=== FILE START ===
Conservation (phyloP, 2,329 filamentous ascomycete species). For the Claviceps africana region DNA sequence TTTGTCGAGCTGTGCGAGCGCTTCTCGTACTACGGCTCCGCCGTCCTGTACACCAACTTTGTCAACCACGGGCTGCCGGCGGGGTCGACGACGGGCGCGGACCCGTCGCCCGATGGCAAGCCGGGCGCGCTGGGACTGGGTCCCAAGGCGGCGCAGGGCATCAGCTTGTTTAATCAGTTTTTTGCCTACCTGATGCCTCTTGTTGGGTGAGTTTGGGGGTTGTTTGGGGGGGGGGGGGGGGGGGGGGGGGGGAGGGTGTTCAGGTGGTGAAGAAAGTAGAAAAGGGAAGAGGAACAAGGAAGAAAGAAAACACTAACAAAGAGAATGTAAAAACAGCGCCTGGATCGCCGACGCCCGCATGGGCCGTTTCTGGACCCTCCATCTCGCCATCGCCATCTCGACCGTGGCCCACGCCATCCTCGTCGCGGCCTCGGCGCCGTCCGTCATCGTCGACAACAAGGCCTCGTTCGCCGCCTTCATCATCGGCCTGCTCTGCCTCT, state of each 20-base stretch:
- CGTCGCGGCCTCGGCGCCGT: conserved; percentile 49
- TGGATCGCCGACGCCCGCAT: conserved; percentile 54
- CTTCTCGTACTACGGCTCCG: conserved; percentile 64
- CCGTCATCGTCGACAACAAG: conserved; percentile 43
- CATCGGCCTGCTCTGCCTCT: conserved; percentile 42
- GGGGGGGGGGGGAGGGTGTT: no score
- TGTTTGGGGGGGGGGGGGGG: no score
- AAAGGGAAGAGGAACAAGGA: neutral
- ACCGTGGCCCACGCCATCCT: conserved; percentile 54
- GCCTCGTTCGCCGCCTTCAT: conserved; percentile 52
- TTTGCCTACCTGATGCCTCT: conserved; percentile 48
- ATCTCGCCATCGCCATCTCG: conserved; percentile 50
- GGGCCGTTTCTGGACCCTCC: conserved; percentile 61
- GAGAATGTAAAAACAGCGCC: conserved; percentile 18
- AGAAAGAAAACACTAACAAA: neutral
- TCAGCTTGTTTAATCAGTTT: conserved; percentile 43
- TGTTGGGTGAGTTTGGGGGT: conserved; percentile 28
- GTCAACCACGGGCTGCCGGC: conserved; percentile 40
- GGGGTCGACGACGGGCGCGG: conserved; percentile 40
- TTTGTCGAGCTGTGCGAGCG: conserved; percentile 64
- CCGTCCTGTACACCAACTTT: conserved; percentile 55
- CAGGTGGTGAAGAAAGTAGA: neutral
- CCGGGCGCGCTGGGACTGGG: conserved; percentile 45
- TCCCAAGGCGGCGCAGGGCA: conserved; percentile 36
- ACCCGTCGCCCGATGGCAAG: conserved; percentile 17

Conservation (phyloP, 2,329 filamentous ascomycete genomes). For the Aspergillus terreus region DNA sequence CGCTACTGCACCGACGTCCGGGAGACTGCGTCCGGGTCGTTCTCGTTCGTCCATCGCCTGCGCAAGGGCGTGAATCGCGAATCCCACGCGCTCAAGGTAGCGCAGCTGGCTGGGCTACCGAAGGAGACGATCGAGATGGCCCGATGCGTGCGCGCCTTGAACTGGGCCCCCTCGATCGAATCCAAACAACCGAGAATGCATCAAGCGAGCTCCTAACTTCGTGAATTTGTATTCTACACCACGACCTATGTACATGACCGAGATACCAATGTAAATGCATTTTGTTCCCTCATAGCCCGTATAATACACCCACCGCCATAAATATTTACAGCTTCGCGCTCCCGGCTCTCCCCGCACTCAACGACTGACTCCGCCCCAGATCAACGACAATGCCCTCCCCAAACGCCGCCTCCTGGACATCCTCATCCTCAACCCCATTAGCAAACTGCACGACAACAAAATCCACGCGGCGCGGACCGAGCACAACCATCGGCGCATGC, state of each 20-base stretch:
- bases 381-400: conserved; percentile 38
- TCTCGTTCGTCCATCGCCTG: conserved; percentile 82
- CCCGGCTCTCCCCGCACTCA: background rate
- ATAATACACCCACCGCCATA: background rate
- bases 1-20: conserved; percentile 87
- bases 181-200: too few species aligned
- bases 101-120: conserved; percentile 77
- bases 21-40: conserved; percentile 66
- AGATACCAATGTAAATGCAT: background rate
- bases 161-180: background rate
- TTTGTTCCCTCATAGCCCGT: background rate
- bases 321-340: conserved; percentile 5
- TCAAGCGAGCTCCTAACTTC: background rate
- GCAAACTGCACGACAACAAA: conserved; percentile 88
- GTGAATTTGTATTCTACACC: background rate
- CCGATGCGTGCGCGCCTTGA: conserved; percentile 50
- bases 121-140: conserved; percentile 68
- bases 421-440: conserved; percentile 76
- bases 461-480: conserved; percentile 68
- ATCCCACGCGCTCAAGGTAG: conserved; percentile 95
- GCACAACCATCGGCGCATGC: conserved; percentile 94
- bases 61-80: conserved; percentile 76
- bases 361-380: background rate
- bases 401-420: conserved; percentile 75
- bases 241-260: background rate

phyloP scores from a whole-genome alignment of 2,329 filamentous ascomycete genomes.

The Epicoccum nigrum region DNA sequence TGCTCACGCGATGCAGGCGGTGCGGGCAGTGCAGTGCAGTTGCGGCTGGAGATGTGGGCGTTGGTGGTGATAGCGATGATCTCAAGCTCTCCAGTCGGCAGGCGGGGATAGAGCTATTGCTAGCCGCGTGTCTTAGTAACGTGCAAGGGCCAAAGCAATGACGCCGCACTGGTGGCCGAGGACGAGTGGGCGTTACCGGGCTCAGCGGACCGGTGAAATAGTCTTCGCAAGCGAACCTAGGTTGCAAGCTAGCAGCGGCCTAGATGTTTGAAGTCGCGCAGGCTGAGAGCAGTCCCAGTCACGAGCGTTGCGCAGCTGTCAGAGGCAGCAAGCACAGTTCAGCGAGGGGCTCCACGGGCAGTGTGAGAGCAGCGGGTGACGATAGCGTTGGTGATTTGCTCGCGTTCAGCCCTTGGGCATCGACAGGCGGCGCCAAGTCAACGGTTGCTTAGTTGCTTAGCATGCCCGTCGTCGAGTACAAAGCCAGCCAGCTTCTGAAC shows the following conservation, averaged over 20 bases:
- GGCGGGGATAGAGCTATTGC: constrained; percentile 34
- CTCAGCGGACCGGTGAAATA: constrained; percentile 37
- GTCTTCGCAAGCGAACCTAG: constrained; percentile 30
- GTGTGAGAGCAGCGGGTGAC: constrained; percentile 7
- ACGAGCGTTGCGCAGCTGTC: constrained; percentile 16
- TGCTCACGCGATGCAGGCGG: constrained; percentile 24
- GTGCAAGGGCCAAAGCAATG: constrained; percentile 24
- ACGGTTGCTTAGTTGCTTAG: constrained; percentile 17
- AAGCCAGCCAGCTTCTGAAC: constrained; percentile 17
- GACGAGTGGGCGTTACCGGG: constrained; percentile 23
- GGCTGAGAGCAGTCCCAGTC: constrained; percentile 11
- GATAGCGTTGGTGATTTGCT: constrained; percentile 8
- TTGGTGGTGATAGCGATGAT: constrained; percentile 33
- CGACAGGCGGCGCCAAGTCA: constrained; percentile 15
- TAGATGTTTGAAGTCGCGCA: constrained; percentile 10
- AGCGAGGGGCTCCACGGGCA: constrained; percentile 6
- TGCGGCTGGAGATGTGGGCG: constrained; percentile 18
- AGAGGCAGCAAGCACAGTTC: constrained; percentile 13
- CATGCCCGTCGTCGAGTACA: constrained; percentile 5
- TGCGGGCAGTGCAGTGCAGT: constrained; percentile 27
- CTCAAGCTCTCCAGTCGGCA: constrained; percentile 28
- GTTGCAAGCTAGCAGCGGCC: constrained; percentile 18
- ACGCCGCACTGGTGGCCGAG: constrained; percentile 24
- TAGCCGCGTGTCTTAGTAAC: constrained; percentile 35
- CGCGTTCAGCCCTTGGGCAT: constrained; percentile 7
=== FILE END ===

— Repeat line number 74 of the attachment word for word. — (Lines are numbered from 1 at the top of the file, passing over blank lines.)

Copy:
- TGCGGGCAGTGCAGTGCAGT: constrained; percentile 27